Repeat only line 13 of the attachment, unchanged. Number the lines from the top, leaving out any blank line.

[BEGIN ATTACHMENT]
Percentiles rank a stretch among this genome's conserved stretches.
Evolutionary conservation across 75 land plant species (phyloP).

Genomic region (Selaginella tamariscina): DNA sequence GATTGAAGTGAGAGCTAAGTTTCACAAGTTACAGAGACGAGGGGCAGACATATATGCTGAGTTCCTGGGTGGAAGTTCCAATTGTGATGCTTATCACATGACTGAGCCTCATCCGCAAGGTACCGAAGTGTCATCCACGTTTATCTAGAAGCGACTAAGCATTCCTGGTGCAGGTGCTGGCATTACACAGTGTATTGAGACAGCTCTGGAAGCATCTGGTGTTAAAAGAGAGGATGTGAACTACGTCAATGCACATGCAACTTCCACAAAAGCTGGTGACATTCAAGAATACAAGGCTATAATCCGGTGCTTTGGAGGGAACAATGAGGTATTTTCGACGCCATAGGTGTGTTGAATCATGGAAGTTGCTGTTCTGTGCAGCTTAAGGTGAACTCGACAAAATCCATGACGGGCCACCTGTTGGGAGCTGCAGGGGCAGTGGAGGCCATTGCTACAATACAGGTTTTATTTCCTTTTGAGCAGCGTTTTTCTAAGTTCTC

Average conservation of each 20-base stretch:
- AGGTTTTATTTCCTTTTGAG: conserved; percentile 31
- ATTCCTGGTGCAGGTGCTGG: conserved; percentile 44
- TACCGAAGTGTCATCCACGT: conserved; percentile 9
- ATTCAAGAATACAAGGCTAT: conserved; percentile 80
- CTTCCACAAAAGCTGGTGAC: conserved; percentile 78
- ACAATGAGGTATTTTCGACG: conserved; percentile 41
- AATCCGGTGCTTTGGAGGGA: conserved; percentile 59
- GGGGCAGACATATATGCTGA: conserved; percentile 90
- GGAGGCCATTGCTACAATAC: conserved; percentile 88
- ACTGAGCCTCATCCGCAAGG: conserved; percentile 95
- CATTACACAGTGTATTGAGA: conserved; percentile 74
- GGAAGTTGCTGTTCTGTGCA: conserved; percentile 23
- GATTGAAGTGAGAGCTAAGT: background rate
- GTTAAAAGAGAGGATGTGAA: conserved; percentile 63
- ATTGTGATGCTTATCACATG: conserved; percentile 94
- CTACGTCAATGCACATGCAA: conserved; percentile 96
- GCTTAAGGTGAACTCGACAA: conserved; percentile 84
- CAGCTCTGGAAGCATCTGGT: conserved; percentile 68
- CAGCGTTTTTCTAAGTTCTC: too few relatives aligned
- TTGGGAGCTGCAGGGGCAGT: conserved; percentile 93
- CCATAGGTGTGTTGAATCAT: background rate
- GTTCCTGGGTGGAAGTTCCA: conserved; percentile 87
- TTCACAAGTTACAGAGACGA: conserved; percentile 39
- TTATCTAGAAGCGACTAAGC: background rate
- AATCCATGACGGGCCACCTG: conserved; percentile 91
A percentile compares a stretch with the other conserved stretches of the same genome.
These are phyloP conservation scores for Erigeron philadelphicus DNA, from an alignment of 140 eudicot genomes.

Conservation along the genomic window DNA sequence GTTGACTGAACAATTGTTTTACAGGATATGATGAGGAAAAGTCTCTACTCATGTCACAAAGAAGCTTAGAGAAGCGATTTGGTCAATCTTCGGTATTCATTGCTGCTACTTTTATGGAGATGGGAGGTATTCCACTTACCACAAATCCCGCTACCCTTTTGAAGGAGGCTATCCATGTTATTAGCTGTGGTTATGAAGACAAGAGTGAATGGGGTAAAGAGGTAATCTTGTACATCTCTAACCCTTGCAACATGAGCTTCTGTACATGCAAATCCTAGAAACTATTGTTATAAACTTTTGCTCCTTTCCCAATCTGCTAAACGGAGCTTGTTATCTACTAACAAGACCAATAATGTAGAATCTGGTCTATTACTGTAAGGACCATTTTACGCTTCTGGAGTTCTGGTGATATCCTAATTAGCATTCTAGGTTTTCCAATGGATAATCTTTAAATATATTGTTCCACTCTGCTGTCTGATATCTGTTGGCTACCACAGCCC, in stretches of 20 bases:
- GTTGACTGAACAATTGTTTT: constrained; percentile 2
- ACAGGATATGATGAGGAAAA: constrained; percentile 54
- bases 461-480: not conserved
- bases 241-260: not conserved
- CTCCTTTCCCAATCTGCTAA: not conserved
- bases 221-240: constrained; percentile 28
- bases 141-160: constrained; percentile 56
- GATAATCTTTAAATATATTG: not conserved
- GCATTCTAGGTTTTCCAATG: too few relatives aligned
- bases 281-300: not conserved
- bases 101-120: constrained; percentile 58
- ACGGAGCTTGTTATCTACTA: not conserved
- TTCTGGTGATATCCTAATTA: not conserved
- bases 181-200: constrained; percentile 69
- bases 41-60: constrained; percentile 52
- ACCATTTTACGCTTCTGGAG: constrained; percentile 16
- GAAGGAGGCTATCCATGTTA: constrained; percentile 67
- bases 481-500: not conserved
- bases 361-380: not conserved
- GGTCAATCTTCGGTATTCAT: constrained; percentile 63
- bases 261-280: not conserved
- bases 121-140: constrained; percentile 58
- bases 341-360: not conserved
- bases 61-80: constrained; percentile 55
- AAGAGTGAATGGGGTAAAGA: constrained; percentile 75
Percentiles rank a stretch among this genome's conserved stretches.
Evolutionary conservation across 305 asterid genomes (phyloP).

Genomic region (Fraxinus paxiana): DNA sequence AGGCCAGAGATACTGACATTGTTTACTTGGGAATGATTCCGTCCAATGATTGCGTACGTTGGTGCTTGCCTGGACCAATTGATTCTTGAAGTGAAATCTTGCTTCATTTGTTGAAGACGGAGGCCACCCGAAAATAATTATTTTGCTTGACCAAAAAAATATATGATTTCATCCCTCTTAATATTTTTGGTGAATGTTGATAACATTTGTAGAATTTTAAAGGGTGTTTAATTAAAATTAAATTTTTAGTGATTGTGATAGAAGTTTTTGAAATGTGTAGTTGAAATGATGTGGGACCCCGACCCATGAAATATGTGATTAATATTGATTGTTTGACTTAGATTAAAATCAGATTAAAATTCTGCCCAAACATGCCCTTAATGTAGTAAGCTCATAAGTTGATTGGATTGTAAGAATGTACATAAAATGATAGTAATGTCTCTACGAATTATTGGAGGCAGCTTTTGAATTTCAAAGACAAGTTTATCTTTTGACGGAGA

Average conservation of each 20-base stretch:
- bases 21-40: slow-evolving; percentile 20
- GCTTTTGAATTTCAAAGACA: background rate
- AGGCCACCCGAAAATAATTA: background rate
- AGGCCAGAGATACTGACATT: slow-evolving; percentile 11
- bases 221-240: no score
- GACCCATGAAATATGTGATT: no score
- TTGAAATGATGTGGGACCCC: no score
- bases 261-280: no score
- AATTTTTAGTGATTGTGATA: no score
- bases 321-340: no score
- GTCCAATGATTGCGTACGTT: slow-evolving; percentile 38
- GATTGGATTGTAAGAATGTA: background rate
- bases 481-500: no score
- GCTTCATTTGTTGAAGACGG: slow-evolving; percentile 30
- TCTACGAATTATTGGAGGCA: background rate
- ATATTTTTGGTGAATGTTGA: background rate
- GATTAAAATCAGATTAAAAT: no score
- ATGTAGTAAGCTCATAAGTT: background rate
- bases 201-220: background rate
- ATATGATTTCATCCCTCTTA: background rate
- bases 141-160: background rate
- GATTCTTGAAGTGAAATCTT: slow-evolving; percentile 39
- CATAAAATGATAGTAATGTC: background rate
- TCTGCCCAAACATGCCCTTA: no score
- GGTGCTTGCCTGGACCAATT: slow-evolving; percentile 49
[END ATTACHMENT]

- GGAGGCCATTGCTACAATAC: conserved; percentile 88